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Shuttle and station dodge debris
Posted: Mon, Mar 23, 2009, 9:08 AM ET (1308 GMT)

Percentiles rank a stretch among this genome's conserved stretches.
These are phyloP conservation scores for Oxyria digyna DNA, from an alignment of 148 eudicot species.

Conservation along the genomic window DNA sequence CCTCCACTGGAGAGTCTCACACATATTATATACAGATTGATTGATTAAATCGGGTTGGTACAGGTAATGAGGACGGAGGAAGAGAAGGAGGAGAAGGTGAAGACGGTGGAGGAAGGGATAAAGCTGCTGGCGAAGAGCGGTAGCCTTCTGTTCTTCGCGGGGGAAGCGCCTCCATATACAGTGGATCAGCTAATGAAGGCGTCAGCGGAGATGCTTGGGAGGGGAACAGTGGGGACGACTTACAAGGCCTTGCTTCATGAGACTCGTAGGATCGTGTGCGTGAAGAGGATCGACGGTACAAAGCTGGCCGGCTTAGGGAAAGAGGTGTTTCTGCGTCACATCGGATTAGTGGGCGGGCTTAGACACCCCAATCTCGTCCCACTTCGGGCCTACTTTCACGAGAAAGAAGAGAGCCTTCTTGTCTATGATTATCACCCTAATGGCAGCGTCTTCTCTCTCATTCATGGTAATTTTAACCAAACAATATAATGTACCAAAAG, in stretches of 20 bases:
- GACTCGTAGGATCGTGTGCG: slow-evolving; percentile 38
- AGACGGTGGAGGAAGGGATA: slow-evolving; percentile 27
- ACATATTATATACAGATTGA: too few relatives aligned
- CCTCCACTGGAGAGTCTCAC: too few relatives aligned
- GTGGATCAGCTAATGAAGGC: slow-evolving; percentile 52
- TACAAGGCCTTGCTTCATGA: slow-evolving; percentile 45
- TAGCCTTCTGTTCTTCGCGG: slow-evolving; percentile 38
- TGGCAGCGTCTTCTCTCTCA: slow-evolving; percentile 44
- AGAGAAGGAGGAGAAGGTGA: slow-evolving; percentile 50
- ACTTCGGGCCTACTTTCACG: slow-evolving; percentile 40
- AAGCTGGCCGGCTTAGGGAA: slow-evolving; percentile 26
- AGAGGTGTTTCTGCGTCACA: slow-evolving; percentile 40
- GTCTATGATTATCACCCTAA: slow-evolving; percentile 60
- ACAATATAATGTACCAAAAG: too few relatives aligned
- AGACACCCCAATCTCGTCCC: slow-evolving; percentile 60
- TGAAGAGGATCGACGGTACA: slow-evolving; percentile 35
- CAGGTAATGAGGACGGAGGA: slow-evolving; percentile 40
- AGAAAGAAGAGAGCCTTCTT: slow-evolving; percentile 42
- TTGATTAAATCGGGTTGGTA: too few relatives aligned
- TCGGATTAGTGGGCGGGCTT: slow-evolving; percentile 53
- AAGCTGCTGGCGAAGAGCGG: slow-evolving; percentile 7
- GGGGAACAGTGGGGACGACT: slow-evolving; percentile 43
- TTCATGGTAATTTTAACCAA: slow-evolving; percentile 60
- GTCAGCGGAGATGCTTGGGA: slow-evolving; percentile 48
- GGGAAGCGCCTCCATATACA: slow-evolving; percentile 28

STS-119: logo (NASA) As the crews of the space shuttle Discovery and the International Space Station worked on a urine recycling device, the docked vehicles maneuvered to avoid a small piece of space debris. Discovery fired its thrusters Sunday to move the shuttle and the station out of the path of a piece of Chinese orbital debris approximately 10 centimeters long. The maneuver ensures that the debris would not pose a risk to astronauts during an EVA on Monday. The crew, meanwhile, worked on a urine recycling unit added to the station last year but in need of a new distillation assembly brought to the station by the shuttle. Early tests of the unit encountered unexpectedly low flow rates of fluid through the system, but replacing a filter appeared to at least partially solve the problem. Monday's spacewalk, by Joseph Acaba and Richard Arnold, is the third and final one of the STS-119 mission; the two will attempt to finish some tasks left uncompleted during Saturday's EVA as well as perform other station maintenance.
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